The Aeromobile 3.0: Is it a titan or a ‘Terror’?

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Still from The Fifth Element. Gotta love those flying cars!

Flying cars. They’re a staple in any futuristic movie, other than those featuring a dystopia of course. They’ve been a part of our collective consciousness for well over 100 years. First discussed by Jules Verne’s “Master of the World” with “The Terror” a boat, car, AND aircraft that moves through space more quickly and easily than the largest birds. From the image below it looks more like a glider to me. How is it propelled?

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I don’t know about you, but the thought of riding in that is a bit terrifying. It looks like a canoe shaped submersible with wings and wheels. It doesn’t exactly inspire confidence, does it?

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I think Mr. Rickenbacker was a few decades early with this article…

And looking back through history ‘they’ have been promising us flying cars since 1944. (We’re looking at you Popular Science.) Long before a certain Hannah Barbara cartoon. So, where is my flying car? It’s been nearly 75 years.

Well, one company is in fact working on a flying car prototype (their fourth) that has actually flown and landed without incident. It is the 4th or 5th to reach this stage  if you’ve read through one of the many histories on flying cars. It can easily go from car to plane and back again with ease.

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Meet the AeroMobile 3.0.

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It even looks nice from the rear.

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Are you ready to take her for a spin?

The Slovakian company AeroMobil has released footage and information about their prototype (soon to be in production) vehicle the AeroMobile 3.0. If you visit their website you can see the current prototype flexing it’s wings. Pun absolutely intended.

Specs for the AeroMobil 3.0

  • 2 passengers + parachute deployment
  • Uses regular gasoline
  • 29 mpg road use  /  4 gallons an hour flying
  • Auto-pilot available in flight mode
  • Max speed: 99 mph road  /  124 mph flight
  • Will fit in a standard parking space (always good to know! The big question is, is it American or British?)
  • Licensing requirements:
    Standard driving license for road driving
    Private Pilot’s License (PPL) for flying

Weirdly enough you may see the resemblance between “The Terror” on the cover of Jules Verne’s novel and illustrations within and the AeroMobile 3.0.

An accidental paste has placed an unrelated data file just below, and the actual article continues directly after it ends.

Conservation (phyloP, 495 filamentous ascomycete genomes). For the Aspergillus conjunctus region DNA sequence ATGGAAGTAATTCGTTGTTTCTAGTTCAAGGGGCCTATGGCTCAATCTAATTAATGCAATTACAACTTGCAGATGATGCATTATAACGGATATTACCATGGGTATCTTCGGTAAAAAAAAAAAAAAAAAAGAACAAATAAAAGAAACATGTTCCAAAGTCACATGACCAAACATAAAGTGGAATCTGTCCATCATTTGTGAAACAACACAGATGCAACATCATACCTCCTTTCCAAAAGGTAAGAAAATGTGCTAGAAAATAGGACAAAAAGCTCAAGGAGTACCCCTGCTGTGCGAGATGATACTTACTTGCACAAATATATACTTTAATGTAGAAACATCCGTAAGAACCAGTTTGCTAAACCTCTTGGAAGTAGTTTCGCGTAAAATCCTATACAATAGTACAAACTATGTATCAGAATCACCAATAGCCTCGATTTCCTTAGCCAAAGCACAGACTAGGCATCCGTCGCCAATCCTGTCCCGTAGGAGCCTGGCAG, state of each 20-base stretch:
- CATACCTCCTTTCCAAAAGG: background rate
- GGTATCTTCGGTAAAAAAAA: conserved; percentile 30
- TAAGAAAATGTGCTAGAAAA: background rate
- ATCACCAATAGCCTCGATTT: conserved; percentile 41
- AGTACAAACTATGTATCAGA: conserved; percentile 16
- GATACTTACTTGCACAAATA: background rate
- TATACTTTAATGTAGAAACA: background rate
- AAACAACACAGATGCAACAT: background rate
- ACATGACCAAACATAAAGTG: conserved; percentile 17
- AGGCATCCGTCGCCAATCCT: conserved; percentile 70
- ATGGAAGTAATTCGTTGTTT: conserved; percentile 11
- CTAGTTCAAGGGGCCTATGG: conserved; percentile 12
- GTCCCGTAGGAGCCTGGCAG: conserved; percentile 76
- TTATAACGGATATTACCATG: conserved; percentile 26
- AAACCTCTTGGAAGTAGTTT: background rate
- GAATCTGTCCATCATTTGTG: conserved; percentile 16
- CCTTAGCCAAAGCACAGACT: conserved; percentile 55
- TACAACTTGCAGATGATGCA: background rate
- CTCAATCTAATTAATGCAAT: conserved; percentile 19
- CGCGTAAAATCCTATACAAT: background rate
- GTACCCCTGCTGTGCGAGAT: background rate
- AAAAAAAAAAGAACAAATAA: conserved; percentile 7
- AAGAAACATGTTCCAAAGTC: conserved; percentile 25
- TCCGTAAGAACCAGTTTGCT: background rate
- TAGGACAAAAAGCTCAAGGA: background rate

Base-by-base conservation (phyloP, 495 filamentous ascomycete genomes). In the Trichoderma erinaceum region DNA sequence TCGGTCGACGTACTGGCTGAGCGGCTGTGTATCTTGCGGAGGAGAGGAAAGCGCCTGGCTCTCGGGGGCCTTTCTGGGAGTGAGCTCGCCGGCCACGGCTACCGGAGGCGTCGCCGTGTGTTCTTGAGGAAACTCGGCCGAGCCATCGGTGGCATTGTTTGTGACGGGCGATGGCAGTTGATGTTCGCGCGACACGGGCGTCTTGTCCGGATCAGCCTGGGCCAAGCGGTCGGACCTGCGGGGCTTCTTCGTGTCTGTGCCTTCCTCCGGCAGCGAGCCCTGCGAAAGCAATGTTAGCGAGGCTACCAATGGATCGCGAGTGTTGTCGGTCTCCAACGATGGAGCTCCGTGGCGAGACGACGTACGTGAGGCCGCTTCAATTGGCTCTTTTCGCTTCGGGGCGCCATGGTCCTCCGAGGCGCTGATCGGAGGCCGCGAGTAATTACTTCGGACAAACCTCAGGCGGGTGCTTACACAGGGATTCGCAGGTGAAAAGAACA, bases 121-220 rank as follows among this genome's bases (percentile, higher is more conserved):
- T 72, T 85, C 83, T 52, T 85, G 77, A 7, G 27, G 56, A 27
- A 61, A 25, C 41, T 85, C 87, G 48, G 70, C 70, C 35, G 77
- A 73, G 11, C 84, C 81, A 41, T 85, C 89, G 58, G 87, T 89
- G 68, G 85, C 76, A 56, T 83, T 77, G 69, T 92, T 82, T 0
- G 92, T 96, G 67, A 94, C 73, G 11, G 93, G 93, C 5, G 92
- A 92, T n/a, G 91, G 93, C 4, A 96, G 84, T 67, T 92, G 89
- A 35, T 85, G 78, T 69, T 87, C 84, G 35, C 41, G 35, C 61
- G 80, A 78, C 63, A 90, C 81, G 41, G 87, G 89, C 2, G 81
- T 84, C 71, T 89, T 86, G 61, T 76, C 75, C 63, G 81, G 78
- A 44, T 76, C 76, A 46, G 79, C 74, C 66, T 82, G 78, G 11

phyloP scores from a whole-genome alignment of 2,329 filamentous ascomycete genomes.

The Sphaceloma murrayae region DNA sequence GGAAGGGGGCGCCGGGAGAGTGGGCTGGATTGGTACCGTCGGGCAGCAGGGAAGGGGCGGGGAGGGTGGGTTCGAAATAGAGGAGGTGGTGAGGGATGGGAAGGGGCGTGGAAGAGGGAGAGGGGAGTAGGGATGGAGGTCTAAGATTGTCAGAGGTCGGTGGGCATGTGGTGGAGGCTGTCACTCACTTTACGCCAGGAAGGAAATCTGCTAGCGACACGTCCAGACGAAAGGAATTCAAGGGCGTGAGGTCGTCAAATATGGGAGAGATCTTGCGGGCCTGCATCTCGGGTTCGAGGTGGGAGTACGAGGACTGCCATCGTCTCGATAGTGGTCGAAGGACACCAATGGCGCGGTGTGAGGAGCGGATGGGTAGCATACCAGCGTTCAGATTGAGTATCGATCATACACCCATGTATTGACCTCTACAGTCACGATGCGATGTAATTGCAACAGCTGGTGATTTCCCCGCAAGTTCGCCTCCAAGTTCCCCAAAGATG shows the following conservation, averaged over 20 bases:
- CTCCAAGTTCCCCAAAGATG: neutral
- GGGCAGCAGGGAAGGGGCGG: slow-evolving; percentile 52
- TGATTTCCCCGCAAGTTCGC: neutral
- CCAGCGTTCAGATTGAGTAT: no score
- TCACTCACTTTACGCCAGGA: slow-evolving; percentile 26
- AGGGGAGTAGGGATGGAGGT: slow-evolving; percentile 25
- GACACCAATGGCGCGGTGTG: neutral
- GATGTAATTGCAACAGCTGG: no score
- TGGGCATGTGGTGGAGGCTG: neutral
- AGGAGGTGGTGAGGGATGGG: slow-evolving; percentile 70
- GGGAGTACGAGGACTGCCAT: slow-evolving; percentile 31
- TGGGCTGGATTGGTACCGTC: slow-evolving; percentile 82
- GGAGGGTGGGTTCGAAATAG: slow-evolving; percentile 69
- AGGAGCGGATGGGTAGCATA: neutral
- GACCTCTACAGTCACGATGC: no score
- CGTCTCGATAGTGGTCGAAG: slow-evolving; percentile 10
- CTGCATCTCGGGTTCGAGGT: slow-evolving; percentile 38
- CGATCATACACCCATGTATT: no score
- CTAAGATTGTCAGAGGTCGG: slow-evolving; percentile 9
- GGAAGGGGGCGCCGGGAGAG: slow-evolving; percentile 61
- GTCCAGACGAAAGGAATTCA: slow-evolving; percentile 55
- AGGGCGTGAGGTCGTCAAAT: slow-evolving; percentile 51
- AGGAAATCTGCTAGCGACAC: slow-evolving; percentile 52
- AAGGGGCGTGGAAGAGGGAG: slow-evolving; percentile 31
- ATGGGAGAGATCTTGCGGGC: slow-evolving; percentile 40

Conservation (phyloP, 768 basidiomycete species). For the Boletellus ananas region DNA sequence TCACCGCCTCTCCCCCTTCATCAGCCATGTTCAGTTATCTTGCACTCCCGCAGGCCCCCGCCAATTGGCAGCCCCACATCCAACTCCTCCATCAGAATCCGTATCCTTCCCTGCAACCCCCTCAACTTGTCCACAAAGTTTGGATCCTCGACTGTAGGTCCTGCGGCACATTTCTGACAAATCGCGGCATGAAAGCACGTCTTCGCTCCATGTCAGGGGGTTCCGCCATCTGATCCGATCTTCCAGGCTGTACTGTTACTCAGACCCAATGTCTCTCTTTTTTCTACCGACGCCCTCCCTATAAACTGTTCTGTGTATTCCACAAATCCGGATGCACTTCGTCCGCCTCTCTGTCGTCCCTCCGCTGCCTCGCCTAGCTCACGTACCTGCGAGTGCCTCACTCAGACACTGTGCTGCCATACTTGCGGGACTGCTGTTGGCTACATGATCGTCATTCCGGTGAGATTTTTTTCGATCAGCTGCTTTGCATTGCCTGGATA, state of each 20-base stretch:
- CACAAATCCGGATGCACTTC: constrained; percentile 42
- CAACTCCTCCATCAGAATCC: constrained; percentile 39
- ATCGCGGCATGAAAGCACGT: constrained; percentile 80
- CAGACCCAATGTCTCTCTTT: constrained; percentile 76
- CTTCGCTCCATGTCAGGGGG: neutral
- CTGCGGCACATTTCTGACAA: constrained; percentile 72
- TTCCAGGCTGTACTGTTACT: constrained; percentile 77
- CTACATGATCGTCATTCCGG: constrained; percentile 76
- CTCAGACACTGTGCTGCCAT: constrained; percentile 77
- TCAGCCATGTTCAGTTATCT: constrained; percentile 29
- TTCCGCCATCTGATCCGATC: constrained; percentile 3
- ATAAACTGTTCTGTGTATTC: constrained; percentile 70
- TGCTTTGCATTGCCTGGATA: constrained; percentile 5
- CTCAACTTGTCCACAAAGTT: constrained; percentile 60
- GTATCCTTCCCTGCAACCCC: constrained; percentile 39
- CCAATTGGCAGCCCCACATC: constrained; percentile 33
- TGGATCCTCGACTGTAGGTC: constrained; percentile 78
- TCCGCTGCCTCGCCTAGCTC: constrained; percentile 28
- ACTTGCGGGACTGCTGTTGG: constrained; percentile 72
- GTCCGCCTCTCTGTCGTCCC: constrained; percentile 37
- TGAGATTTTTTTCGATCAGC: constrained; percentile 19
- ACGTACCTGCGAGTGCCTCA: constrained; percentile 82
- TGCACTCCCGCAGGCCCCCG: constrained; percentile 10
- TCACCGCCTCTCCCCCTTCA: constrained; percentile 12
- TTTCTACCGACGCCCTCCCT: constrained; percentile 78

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I can see it, do you?

Or maybe, being a part of the company building one of the world’s first flying car is something you’ve always dreamed of doing? Here’s your chance because they’re hiring!

I shall leave you with this quote from Henry Ford in 1940 that’s featured prominently on the AeroMobile website:

“Mark my words: a combination airplane and motorcar is coming. You may smile, but it will come.”

Not soon enough for the majority of us, but hopefully sometime soon in the next few years for the lucky few. I’m still waiting for the flying car and the robo-nanny/housekeeper the Jetson’s had!

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Throwing Shade at Electric Cars: Hidden state fees

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Electric cars have been heralded as the cars of the future, our current solution to the United States’ dependence on petroleum products. The irony here is that electric automobiles were actually built and sold before petroleum powered automobiles. (The first electric vehicle was built in 1842, compared to 1864 for the first gasoline powered one.) The combustion engine over took the electric automobile in the early 20th century due to their high top speeds and a much higher range of travel on a single tank of gas vs an electric charge.

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Now this looks just like a horseless carriage… 1901 Waverly Runabout.

Nothing ever really changes, does it? People still complain about the relatively short range of fully electric vehicles nowadays. And back on track.